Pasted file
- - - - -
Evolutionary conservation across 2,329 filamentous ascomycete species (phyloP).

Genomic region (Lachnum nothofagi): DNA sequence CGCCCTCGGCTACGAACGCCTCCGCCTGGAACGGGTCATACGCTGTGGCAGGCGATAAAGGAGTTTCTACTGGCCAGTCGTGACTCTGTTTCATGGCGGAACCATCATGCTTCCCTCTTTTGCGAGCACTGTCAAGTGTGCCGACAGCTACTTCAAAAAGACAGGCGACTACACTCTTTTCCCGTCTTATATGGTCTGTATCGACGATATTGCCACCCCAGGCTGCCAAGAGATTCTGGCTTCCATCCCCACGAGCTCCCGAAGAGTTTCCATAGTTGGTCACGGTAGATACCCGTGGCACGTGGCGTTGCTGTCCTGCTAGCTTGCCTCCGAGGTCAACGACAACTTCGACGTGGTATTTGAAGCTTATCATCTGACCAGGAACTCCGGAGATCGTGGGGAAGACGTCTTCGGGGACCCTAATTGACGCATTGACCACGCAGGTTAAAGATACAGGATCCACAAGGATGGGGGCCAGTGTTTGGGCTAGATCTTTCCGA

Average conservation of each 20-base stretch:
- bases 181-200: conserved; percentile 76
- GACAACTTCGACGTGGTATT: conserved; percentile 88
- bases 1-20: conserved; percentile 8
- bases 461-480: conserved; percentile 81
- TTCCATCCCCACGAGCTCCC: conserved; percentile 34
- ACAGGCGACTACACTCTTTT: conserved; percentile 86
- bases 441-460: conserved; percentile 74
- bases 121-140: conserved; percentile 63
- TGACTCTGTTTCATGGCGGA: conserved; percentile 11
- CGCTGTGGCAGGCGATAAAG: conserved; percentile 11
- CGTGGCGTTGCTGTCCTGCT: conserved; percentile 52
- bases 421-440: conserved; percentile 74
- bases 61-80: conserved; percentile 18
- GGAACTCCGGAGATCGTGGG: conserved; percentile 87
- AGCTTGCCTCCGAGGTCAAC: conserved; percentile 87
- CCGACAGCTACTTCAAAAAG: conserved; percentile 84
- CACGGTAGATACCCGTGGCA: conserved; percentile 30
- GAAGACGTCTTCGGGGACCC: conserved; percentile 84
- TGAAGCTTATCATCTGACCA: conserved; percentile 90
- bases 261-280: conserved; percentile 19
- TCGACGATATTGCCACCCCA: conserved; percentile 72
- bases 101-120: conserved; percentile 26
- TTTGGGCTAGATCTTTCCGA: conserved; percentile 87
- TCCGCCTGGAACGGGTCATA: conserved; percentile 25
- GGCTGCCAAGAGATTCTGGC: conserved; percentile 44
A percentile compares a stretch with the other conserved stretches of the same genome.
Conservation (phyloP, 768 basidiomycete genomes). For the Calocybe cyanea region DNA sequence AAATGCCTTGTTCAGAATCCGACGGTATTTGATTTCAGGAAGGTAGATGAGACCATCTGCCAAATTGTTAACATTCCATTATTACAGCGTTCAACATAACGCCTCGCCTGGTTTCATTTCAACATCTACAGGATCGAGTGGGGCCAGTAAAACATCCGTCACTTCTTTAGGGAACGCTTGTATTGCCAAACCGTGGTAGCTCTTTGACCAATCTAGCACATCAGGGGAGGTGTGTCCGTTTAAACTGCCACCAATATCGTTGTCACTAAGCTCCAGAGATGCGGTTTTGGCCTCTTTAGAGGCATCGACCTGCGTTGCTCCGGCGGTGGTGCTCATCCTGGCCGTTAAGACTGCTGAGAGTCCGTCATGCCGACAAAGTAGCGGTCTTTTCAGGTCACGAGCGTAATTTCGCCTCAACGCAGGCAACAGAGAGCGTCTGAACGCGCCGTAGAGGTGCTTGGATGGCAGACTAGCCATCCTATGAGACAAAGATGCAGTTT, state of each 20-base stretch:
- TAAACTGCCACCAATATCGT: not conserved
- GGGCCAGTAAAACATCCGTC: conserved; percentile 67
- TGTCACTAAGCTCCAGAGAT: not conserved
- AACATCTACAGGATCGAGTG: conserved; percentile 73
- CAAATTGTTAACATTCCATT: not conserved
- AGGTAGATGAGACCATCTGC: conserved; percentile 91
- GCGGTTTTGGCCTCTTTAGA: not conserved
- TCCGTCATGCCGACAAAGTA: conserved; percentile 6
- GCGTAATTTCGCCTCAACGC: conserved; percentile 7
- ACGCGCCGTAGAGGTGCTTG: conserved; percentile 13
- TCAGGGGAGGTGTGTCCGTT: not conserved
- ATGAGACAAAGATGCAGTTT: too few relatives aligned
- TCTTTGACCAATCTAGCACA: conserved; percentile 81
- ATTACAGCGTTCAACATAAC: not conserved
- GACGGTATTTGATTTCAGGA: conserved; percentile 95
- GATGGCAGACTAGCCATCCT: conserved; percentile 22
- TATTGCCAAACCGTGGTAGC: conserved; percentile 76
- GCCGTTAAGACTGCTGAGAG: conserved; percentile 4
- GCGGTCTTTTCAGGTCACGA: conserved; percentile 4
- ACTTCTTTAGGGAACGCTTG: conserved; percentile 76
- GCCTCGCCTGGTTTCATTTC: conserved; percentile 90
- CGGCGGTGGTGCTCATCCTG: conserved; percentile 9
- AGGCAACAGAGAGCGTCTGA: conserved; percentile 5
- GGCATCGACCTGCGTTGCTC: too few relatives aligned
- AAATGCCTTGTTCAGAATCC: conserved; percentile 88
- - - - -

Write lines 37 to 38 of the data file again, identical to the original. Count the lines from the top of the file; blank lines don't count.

- GCGGTTTTGGCCTCTTTAGA: not conserved
- TCCGTCATGCCGACAAAGTA: conserved; percentile 6